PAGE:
Big Defense Increase at Risk as Budget Talks Get Off to Slow Start

By Nancy Ognanovich

A year-long effort to boost annual Pentagon spending by $70 billion or more is hanging in the balance as talks among congressional leaders of both parties and the White House aimed at a new budget deal proceed very slowly, lawmakers said.

While Congress this fall quickly signed off on more than $50 billion in “emergency” funds to handle a series of natural disasters, House Speaker Paul Ryan (R-Wis.) and Senate Majority Leader Mitch McConnell (R-Ky.) have reported no progress in negotiating a new bipartisan agreement to increase regular funding for the Defense Department or other agencies, lawmakers said.

As House members departed for a 10-day break Oct. 12, there were only 24 workdays remaining until a measure funding the federal government runs out on Dec. 8. Even fewer work days—16—remain between when the House returns Oct. 23 and then leaves again for Thanksgiving and leaders should, lawmakers said, have a plan worked out so that key staff can write new versions of the 12 fiscal year 2018 bills over the holiday recess and have them ready for action in December.

“If we get the budget agreement, then it still will take some time to write the appropriations bills and negotiate to the correct numbers,” said House Appropriations Military Construction and Veterans Affairs Subcommittee Chairman Charlie Dent (R-Pa.), who labeled the big increases for Defense and other security-related agencies in this year’s House-passed measures “fake” because they violate the current spending caps in the Budget Control Act.

Minus a deal, appropriators in both chambers will have to try to fund DOD and other agencies within a budget framework that actually cuts total spending by $5 billion. And such a spending plan is likely to meet with resistance in Congress and increase the chances lawmakers will either resort to a lengthy continuing resolution or face another government shutdown in December, lawmakers said.

Rep. Tom Cole (R-Okla.), chairman of the House Appropriations Labor, Health, and Human Services Subcommittee, described discussions among leaders as preliminary but said a good result would be another bipartisan deal that eases the discretionary spending caps for at least two years’ time as was seen twice before.

“I think it would be better not to be going through this on the eve of an election a year from now,” Cole said.

$658 Billion in Funds at Risk

None of the 12 appropriations bills for the government’s new fiscal year that began Oct. 1 have been signed into law by President Donald Trump, and appropriators on both sides of the Capitol said they won’t be able to write and pass bills with a realistic chance of becoming law until they get a deal that gives them better spending levels.

The Senate Appropriations Committee wrote bills that reflect current spending and contain a mix of small increases, flat funding, and cuts—with its Defense allocation not spared in the process. But the House Appropriations Committee passed a bill (H.R. 3219) with a $658 billion Defense total—or a $68 billion hike over current spending. Similarly, the $88.8 billion Milcon-VA bill included in the package with Defense carried a $3.9 billion increase for Veterans Affairs programs.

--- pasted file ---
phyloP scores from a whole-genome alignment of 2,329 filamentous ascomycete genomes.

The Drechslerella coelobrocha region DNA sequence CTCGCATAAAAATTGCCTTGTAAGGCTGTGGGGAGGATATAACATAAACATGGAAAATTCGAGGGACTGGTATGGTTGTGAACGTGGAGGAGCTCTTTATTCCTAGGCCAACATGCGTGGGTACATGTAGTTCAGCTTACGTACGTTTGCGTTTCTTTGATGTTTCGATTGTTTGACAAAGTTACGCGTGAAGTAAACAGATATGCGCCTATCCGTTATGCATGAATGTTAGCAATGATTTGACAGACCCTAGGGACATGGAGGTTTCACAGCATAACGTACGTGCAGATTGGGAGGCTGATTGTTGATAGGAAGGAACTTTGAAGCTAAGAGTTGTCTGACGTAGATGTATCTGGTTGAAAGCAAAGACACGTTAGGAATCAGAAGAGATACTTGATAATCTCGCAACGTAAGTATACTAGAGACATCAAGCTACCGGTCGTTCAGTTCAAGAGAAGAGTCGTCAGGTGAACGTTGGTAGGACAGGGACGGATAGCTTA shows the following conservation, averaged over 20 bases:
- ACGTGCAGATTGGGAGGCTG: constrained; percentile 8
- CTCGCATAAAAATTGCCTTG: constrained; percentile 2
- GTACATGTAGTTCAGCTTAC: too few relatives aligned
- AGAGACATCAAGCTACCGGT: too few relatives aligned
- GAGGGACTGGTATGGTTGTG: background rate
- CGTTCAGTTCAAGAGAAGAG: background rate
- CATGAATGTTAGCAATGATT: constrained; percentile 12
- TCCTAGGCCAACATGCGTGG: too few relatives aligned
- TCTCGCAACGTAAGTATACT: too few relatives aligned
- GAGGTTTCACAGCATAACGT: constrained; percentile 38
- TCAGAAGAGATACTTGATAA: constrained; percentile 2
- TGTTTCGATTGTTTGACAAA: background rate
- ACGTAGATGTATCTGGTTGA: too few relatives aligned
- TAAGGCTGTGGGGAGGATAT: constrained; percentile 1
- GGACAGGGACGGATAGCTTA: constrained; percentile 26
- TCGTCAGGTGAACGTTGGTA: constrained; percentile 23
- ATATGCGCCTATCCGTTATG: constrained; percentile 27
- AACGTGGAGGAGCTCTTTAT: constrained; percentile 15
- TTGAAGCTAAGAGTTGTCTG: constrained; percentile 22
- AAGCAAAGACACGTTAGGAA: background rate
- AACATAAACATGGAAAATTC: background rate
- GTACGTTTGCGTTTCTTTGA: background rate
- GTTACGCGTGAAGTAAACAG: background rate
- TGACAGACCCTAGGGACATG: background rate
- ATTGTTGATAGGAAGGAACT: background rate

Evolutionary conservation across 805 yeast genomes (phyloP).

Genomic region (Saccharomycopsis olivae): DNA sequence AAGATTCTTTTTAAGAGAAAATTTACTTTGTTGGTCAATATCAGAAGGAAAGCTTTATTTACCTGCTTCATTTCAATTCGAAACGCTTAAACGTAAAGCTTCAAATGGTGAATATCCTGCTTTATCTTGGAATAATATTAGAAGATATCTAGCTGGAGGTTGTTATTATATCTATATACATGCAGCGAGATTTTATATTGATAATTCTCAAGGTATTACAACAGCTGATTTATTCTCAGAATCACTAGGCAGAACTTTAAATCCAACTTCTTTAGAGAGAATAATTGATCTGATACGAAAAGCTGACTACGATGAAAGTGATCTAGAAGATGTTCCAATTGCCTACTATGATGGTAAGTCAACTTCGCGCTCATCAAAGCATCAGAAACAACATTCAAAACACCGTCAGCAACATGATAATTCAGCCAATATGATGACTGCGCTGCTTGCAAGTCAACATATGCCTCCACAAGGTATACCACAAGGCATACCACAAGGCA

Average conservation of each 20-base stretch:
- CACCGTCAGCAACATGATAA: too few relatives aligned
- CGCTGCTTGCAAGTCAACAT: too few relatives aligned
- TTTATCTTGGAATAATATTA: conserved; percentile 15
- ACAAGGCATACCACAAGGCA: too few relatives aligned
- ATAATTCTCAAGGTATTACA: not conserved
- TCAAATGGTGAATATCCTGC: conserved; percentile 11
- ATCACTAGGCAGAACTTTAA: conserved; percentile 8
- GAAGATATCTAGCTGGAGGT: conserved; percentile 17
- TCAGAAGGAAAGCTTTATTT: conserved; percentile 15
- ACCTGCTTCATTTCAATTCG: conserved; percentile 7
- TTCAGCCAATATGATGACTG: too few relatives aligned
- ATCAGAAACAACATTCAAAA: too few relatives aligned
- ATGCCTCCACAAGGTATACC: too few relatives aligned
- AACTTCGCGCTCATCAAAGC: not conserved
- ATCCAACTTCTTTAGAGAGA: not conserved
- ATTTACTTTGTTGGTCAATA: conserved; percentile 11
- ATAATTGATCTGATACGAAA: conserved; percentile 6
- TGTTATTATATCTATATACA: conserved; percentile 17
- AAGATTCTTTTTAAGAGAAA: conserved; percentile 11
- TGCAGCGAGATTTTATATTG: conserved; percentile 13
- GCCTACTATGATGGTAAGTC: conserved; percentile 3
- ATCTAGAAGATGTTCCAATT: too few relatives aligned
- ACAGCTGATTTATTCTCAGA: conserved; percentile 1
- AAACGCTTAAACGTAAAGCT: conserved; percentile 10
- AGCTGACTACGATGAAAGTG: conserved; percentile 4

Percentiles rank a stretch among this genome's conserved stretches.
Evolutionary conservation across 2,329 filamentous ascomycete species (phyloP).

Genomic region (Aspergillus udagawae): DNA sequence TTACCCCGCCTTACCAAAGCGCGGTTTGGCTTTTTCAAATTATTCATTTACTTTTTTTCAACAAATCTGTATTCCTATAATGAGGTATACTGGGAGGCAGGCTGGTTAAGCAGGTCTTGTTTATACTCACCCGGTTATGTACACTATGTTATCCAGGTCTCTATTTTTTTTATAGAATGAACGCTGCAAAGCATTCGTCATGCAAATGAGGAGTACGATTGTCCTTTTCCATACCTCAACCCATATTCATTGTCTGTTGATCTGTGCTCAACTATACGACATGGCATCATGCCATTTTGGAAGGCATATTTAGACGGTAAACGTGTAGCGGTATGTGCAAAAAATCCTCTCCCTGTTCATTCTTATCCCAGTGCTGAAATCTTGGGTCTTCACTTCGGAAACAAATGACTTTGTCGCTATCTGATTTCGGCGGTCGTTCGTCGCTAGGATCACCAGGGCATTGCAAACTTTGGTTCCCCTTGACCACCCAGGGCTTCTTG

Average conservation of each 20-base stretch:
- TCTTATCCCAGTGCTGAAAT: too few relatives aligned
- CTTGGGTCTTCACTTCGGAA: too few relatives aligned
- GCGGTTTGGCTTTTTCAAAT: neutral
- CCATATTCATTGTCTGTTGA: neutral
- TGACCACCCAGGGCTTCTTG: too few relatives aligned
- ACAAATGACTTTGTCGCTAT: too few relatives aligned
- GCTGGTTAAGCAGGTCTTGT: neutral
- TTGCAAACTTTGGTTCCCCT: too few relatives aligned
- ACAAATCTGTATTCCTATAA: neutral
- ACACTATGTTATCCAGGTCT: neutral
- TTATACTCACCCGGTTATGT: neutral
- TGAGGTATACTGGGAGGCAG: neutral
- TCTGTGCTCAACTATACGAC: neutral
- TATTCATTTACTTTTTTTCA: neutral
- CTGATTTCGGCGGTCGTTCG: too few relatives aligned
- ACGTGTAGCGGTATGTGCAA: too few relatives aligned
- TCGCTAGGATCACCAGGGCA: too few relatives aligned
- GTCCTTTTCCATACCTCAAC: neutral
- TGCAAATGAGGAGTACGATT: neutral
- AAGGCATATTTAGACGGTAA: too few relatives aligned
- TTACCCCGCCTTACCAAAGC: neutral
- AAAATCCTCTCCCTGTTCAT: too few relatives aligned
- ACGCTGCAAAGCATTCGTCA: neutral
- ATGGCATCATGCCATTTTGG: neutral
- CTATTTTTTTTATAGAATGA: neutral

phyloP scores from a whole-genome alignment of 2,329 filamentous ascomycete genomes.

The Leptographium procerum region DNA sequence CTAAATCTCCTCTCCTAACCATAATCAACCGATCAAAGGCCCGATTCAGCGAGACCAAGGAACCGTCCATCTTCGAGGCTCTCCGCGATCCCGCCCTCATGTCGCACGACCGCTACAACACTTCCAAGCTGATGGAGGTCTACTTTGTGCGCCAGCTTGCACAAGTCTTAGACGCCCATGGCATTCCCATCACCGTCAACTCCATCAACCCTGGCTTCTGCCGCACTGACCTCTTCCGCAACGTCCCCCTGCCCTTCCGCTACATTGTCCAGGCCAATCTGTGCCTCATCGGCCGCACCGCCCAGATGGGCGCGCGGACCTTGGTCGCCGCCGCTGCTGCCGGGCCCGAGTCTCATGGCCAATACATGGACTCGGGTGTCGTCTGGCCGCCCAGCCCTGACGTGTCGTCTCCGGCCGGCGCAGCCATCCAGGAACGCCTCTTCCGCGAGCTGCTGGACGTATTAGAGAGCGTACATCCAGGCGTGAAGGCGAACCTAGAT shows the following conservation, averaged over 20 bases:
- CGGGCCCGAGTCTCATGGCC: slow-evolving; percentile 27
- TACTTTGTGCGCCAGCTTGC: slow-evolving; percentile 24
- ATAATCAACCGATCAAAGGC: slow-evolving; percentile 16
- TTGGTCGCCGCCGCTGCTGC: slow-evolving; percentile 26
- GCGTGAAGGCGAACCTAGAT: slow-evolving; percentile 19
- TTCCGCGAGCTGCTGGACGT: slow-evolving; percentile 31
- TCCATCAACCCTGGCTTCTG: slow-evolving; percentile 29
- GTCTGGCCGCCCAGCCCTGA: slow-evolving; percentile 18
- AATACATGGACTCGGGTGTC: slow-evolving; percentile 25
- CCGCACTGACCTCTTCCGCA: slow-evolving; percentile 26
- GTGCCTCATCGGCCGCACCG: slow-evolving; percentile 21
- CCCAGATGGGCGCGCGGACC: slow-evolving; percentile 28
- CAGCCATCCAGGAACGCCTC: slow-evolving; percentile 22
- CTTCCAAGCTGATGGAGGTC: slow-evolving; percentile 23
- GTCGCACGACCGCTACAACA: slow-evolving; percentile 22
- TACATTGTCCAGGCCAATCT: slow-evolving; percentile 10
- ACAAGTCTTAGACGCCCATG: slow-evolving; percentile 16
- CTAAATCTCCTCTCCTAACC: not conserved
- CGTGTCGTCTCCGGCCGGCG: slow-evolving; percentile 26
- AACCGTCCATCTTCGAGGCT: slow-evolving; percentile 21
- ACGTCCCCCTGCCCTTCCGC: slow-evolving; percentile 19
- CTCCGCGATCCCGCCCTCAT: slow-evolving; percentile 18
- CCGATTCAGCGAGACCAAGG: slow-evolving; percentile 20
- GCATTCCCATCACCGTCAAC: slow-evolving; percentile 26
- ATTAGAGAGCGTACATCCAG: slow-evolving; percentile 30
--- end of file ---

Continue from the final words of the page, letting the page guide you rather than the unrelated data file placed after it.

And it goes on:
But Dent said none of that has a chance to become law unless leadership jump-starts the budget talks.

“Everybody knows there will be a conversation on this,” Dent said. “Dec. 8 is coming, and the only questions are these:

  •  How high will Defense spending go?
  •  If we raise Defense spending by $1, then how much will we raise domestic spending?
  •  Will this be a one-year, two-year, or a three-year deal—or four or longer?
  •  If the [BCA] caps are broken, will non-Defense increase at the same rate as Defense or something else?
So these are the questions that have to be answered, and that conversation has to begin now.”

Cole said “it’s just too early to tell” if the end result will be another two-year deal that requires the increased discretionary spending to be offset with mandatory spending cuts. More desirable may be a longer deal that reduces the threat of regular spending showdowns during Trump’s tenure, he said.

“Frankly, if we could, it would be great to get—especially for the military—a three-year deal through the end of the Trump presidency,” Cole said.

What Does It Cost?

Aides said a $72 billion increase for the Pentagon translates into $144 billion over two years and $288 billion over four years. But, they said, $288 billion in mandatory program offsets will be difficult to find. And none of that, they said, reflects the increases Democrats want for non-defense programs.

A deal involving spending hikes at that level also will require the involvement of the Senate Finance and Agriculture committees and the House Ways and Means Committee, they said.

“Even if you got that type of agreement, it would take four to six weeks to negotiate an omnibus,” one aide said. “So you need that by early November.”

But Dent said right now the talks seem preliminary and it is yet to be revealed how Ryan and McConnell want to pay for the boost.

“That’s why the leaders get paid the big bucks,” Dent said.

To contact the reporter on this story: Nancy Ognanovich in Washington at

To contact the editor responsible for this story: Paul Hendrie at

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